5.6 This is possible because the type of the data contained in the array is blittable. Hence as an optimization, when the array data is to be marshaled across to unmanaged code as “UnmanagedType.LPArray” (i.e. a C-style array), no marshaling actually takes place. The entire data buffer of the managed array is accessible to unmanaged code.

5.7 The C++ code that loops through “p2DIntArray” will display the correct values as stored in the 2-D array.

6. In Conclusion

6.1 Through the benefit of standardization (of array data layout), we are able to access the inner buffer of a multi-dimensional managed array from unmanaged code.

6.2 Please remember, however, that this is only possible if the contained data type is a blittable type (see point 3.3 above). Non-blittable data require references and marshaling the array data necessarily requires temporary buffer allocation where the data of individual array elements are serialized into flat memory.

6.3 In part 2, we shall be exploring the use of SafeArrays generated from a multi-dimensional managed array.

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About Lim Bio Liong

I've been in software development for nearly 20 years specializing in C , COM and C#. It's truly an exicting time we live in, with so much resources at our disposal to gain and share knowledge. I hope my blog will serve a small part in this global knowledge sharing network. For many years now I've been deeply involved with C development work. However since circa 2010, my current work has required me to use more and more on C# with a particular focus on COM interop. I've also written several articles for CodeProject. However, in recent years I've concentrated my time more on helping others in the MSDN forums. Please feel free to leave a comment whenever you have any constructive criticism over any of my blog posts.

Discussion

11 thoughts on “Passing Multi-Dimensional Managed Array To C++ Part 1

  1. This does not work. Debugger shows the array gets corrupted when sending to C function.

    Posted by nug700nug700 | June 23, 2014, 9:25 am
  2. Hello nug700nug700,

    1. The code works on my side.

    2. Can you show me some of your code which did not work ?

    – Bio.

    Posted by Lim Bio Liong | July 3, 2014, 8:41 am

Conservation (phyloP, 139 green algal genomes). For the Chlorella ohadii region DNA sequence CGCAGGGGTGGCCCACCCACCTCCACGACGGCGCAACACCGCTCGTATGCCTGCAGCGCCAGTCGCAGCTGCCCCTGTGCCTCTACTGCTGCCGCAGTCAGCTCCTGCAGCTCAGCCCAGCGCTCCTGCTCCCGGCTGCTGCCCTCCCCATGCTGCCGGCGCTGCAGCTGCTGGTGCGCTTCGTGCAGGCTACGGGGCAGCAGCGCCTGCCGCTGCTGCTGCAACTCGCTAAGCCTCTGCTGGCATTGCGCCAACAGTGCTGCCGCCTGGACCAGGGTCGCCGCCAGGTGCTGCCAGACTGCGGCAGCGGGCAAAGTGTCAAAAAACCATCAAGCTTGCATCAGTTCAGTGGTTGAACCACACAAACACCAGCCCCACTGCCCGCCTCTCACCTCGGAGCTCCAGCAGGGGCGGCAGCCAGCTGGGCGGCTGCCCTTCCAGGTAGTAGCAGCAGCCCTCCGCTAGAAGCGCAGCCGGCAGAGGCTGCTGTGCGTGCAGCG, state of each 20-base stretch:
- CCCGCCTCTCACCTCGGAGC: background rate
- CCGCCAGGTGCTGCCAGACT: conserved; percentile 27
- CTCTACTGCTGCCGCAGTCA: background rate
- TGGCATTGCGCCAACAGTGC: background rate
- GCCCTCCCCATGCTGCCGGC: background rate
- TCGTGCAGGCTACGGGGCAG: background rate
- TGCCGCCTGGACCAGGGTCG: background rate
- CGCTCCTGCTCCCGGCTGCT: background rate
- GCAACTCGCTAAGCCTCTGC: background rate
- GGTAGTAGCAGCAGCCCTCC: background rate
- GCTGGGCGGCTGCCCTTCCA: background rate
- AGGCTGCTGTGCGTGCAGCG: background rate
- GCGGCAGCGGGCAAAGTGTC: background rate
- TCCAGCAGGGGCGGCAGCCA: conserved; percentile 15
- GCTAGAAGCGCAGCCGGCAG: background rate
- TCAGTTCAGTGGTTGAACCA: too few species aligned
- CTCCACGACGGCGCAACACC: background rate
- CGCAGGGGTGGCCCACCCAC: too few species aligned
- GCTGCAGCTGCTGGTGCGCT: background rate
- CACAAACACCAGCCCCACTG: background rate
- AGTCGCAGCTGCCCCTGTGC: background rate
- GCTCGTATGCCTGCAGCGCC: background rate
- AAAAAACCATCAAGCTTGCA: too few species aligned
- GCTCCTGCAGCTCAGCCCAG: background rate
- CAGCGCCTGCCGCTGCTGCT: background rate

3. Hi Lim Bio Liong,

    This is a great blog ! However, I am still struggling passing double instead of int from c# to c++.

    is this the right code to use for double (R8 instead of I4 and double instead of int) .. ?

    [DllImport(“TestDLL.dll”, CallingConvention = CallingConvention.StdCall)]
    public static extern void Set2DArrayOfInt01
    (
    [In][MarshalAs(UnmanagedType.LPArray, ArraySubType=UnmanagedType.R8)] double[,] pArrayOfInt,
    int iDim1,
    int iDim2
    );

    Many thanks.

    Posted by steve | October 20, 2015, 12:00 pm
    • Hello Steve,

      1. Yes, to use the double type instead of the int type, change the ArraySubType to UnmanagedType.R8.

      2. Of course the C++ side would have to change too. The pointer to the array must be changed to a pointer to a double :

      void __stdcall Set2DArrayOfDoubles(double* p2DDoubleArray, int iDim1, int iDim2);

      3. I have tested this scenario and it worked.

      – Bio.

      Posted by Lim Bio Liong | October 21, 2015, 4:23 am
      • Hi Bio,
        You are right, I still had a missing double definition. It’s working now. However, great blog !
        Best ..

        Posted by Steve | October 22, 2015, 5:56 am
      • Bio, maybe you have an idea.
        The following code to pass a 2D string array from C# to C++ works fine up to GCHandle, where it gives an error: An unhandled exception of type ‘System.ArgumentException’ occurred in mscorlib.dll Additional information: The Object does not consist any primitive information.